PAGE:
The client who orders 60 shirts is not as rare as you might think. If you head a multi-national business, you may have three or four homes in which you regularly reside. If your travels take you for 1-2 weeks per home, 15 shirts per home would be about right. We often take orders for a certain number of shirts and are asked to make 3 or 4 of each. These are then packaged one per fabric into separate shipping cartons. Each carton is then sent to a different address. Milano Style
With shirts and suits, I'll get rid of them not because it is worn out, but its because I am tired of wearing it. Shirt needs to be replaced every season I think.
You sound like my kind of guy. C'mon over. To All
Yes, I was kidding about the 60 shirts. Not so, however, about the re-oxygenation. Shirts should be given 'hang time' inbetween each wearing. The cotton fibers do need time to rejuvenate. How long? If you have a sun-filled room where the air is nicely purified, a couple of weeks should do it. Dank, dark, back-alley city window - or no window at all? Give 'em a month or more (and consider moving). Don't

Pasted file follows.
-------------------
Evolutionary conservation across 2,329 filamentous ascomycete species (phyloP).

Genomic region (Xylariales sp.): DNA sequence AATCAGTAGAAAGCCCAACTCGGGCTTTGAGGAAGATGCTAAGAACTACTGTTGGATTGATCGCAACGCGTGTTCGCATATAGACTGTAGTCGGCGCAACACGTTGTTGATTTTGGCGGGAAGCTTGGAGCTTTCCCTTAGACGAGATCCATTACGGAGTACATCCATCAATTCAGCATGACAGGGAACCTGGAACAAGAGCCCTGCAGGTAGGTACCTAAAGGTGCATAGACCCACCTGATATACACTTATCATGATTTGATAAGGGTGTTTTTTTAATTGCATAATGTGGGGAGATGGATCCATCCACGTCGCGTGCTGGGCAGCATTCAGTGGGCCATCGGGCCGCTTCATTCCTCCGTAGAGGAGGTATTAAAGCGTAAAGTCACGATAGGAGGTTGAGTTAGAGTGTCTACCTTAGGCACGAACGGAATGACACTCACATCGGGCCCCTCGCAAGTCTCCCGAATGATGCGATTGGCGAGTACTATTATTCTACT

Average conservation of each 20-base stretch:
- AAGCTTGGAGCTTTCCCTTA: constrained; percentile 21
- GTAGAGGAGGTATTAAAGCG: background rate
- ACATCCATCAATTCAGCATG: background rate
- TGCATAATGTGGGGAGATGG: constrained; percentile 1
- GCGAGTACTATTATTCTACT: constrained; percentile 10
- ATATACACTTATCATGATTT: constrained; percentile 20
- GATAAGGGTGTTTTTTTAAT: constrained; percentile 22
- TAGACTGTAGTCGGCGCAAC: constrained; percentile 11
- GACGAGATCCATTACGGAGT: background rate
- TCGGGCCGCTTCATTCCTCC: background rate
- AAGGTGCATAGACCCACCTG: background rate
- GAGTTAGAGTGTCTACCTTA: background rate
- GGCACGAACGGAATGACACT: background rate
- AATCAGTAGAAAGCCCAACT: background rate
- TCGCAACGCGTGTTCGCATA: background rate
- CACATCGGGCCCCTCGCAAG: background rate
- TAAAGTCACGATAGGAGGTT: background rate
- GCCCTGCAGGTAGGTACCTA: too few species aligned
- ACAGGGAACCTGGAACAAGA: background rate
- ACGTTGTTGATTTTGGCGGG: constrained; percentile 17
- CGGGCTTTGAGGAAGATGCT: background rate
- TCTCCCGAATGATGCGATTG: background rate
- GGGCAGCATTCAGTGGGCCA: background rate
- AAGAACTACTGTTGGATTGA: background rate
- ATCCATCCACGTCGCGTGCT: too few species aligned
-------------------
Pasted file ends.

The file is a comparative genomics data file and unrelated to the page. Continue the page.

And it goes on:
, even if you have that beautiful sun-filled room, hang the shirts in the Sun. They will fade - absolutely and unevenly and unslowly. PPV
Ideally, though in realistic circumstances, how long could one expect for a well made shirt to last? If I were to buy a host of classically styled shirts, can I expect to get a long life out of them?
I expect 50-75 wearings from collars & cuffs, which will then need refurbishing, and 200+ wearings from the shirt body. I often receive shirts which are 15 years old for new collar & cuffs, not so often of 20 years, a few older than 25, and one which had achieved an age of 28. Personally, I have quite a few shirts more than 20 years old and at least a half-dozen suits of similar age. Oldest shirt is 30; oldest suit is 31. Ken
Totally agree. Once, I only let a shirt breathe for 56 days and it completely lost some shape.
How could you? You oughta be ashamed. 3 days of no posting for you.